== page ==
Thursday, 4 June 2009

Cute Coots

Among the waterfowl swimming around on the ponds of Shipley Park, are a number of Coots (Fulica atra). Like most of the other birds, they too have chicks chasing after the adults, squeaking loudly for food.

Coots are larger than their cousins the Moorhens and have a distinctive white 'shield' above their beaks and across their foreheads. It is this shield which gives rise to old saying 'as bald as a coot'.

Coot feet are not webbed as many waterfowl are, but the toes are lobed with fleshy discs along their length which helps push them through the water. They feed mainly on aquatic plants and are very adept at diving to get at it. Added to the vegetation, they will take water snails, insects and larvae. Very common on fresh water almost everywhere in the UK, their numbers top 28,000 breeding pairs. Numbers are boosted during the winter with European birds swelling the population to more than 188,000.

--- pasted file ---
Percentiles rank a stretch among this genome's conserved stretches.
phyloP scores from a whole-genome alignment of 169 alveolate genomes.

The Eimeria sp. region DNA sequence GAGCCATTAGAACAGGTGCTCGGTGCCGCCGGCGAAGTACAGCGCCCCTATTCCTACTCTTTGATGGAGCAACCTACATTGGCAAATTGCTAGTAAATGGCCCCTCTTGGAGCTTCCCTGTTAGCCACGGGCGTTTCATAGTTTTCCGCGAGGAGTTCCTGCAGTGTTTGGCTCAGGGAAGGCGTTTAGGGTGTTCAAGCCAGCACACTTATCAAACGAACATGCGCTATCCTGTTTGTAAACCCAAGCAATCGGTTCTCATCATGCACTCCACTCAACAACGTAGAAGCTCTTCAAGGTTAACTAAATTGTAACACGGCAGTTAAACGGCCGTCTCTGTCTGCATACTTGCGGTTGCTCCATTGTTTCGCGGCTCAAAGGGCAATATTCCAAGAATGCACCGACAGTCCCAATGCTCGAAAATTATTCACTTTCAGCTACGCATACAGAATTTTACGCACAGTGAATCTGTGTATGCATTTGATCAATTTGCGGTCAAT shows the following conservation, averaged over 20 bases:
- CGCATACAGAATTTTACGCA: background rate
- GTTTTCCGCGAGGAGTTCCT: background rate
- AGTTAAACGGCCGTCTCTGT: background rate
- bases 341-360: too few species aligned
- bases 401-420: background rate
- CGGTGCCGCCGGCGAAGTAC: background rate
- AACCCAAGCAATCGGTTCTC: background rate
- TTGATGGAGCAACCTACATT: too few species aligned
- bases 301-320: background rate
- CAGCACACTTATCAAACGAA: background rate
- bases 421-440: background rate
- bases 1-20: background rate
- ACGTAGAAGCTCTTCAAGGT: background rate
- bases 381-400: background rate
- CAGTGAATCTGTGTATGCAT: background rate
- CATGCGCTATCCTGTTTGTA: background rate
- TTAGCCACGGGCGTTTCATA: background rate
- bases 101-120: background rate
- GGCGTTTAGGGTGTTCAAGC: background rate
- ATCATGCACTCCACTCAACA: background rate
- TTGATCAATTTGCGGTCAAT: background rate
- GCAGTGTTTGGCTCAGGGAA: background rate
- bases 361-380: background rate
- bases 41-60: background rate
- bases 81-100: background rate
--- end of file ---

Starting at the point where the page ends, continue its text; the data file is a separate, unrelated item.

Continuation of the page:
The adult birds are famously aggressive towards each other and other birds. This aggression is unfortunately, sometimes directed to their own young and it is not uncommon for adults to 'turn on' their own offspring, attacking and killing them one by one until only one or two are left. In spite of this darker side, they are still rather cute coots!
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